(A to C) LBD-TMD structure from opposing subunit pairs, A-C (A) and B-D (B), and adjacent subunits A-D (C), viewed perpendicular to the “central” twofold axis (vertical dashed lines). The densities are shown for helices J-K, the S2-M4 linkers, and M4 helices. Cαs of the flip-flop splicing sites on the S2-M4 linkers are displayed as black spheres. (D and E) Densities with atomic models for helix K, the S2-M4 linkers from the A/C (D) or the B/D (E) subunits and helix E, the M3-S2 linker from an adjacent subunit, viewed parallel to the membrane. The putative interactions are highlighted by dotted line circles. (F) Density and model of helix K and S2-M4 are shown in the bottom left panel, with the side chains of Y768 and K776. (G) Sequence alignment of GluA1–GluA3 flip and flop isoforms at helix K and the S2-M4 linker. Y768 and G/K776 are highlighted by red and blue boxes, respectively. (H and I) Bar plot showing the effect of Y768A–K776G mutants on desensitization rate and Iss/Ipeak ratio, respectively. ISS refers to steady-state current. The error bars denote standard deviations calculated from replicated recordings. An asterisk indicates a statistically significant difference (p < 0.05). N.S., not significant.

The S2-M4 linker is positioned near the receptor’s central axis through the hook-shaped splicing site (Fig. 5, A and B). Contacts between the S2-M4 linkers and the gating-critical M3-S2 linkers from adjacent subunits were identified in all four subunits. Moreover, the splicing sites of the B and D subunits also interact with helices E from adjacent subunits (Fig. 5, D and E). We thus tested the role of the S2-M4 linker region in ion channel gating, noting that there is a possible cation–π interaction between Tyr768 (Y768) and Lys776 (K776), within the hook-shaped conformation of the A3A2A3A2 complex. Both side chains were well fit in the density map (Fig. 5F), with the conserved Y768 located at the C terminus of helix K and K776 within the flip-flop cassette (Fig. 5G). To investigate the functional role of the flip-flop splicing sites on the S2-M4 linker, we designed a double mutation Y768A-K776G in the context of the full-length wild-type flip GluA2 construct and performed outside-out patch-clamp recording experiments (fig. S9F). Whereas the desensitization rate of the double mutant is 7.6 ± 0.34 ms (n = 8, where n is the number of independent recordings.), comparable to 8.5 ± 0.36 ms (n = 9) of the wild-type flip isoform and about threefold slower than 2.1 ± 0.09 ms (n = 10) of the flop isoform (Fig. 5H), the double mutant has a significantly reduced Iss/Ipeak ratio, from 1.88 ± 0.31% (n = 10) of the wild-type flip isoform to 0.75 ± 0.11% (n = 9), similar to the flop variant (Fig. 5I). Although further studies are required to fully elaborate the roles of the S2-M4 linker in ion channel gating, these experiments are consistent with the structural observation that the S2-M4 linker is positioned close to regions important for ion channel gating.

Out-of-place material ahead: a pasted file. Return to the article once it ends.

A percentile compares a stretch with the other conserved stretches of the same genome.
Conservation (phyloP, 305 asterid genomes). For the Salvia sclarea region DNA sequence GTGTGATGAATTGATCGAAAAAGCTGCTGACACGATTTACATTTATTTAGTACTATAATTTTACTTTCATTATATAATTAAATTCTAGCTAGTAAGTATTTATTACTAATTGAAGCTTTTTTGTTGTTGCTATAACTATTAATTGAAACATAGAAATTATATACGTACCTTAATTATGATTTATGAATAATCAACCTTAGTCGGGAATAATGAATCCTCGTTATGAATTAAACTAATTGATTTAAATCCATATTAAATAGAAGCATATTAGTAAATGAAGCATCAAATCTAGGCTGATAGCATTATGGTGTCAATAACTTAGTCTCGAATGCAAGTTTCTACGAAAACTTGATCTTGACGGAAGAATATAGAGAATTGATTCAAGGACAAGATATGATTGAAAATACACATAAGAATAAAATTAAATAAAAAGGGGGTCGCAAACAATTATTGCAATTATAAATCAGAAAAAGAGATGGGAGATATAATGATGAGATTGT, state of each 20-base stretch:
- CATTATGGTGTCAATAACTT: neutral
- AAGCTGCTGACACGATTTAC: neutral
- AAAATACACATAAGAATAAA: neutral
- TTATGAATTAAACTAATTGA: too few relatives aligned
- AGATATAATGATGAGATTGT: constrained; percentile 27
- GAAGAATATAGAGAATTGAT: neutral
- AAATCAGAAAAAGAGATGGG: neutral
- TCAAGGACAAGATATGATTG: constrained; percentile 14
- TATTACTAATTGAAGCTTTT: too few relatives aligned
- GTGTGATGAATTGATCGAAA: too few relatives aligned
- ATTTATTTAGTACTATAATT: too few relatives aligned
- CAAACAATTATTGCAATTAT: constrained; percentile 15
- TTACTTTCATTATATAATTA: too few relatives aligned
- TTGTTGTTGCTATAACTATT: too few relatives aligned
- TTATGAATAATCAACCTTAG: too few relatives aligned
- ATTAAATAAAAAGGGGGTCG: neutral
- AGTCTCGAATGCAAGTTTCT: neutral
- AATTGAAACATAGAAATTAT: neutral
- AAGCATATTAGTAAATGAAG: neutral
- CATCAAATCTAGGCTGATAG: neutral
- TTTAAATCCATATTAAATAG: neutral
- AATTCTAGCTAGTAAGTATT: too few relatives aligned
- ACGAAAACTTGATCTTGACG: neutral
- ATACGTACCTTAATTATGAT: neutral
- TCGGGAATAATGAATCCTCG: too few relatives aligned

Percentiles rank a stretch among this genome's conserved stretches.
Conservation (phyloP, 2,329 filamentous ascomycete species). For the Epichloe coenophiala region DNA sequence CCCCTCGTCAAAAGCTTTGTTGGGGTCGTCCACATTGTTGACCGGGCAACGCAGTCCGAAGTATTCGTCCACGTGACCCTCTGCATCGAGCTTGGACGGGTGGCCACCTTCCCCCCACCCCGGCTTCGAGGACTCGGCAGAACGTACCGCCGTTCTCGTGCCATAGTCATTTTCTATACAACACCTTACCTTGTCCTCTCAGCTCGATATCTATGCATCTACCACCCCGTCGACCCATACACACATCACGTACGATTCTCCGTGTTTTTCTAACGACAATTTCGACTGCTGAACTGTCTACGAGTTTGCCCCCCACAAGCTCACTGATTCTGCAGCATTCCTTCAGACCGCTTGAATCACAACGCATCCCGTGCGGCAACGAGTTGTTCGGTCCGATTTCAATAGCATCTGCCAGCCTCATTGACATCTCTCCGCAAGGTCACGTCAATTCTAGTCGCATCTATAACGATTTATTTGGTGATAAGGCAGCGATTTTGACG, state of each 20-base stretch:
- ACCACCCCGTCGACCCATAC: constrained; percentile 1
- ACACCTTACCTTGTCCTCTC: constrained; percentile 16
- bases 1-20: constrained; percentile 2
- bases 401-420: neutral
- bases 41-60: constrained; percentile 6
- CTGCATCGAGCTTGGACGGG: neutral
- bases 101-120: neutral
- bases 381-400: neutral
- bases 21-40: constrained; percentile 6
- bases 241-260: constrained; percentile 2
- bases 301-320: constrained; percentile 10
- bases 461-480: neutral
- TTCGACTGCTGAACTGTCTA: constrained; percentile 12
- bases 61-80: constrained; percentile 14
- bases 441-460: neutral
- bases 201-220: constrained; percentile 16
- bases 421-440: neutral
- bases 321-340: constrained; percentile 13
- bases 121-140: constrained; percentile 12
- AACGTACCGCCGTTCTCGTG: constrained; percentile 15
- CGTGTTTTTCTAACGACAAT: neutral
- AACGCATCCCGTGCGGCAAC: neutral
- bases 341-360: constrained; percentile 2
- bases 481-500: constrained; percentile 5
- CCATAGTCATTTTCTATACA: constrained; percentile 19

Assembly of auxiliary proteins in the nAMPAR complex

To explore the function of the nAMPAR preparation, we carried out two-electrode voltage-clamp (TEVC) experiments using oocytes injected with proteoliposomes reconstituted with the complex. These experiments show that kainate, a partial agonist, elicits ~50% of the current of glutamate, a full agonist, illustrating that auxiliary proteins, such as TARPs, are retained in the nAMPAR complex (Fig. 6A) (47). Western blot analysis bolsters this hypothesis and indicates the presence of TARP γ2, as well as smaller quantities of TARP γ8 and cornichon 2/3 (Fig. 6B). Cryo-EM maps of the three major complexes reveal density for four auxiliary proteins surrounding the receptor TMD, each with four TM helices (Fig. 6, C and D). Because there is high sequence identity within the LBD and the TMD layers between the GluA1–GluA4 subunits, the LBD-TMD density map was improved by 3D refinement using all particles from the three major complexes. The resulting map (LBD-TMDmerged map) clearly defines the positions of the TM helices with resolved helix grooves and protrusions for bulky side chains (Fig. 6C). Phosphorylation and palmitoylation of the nAMPAR complex affects receptor trafficking and pore properties and occurs at the C terminus of receptor subunits (1315). However, these regions of the receptor are not resolved in the density maps, likely because of conformational heterogeneity.

Fig. 6 Auxiliary proteins associated with nAMPAR.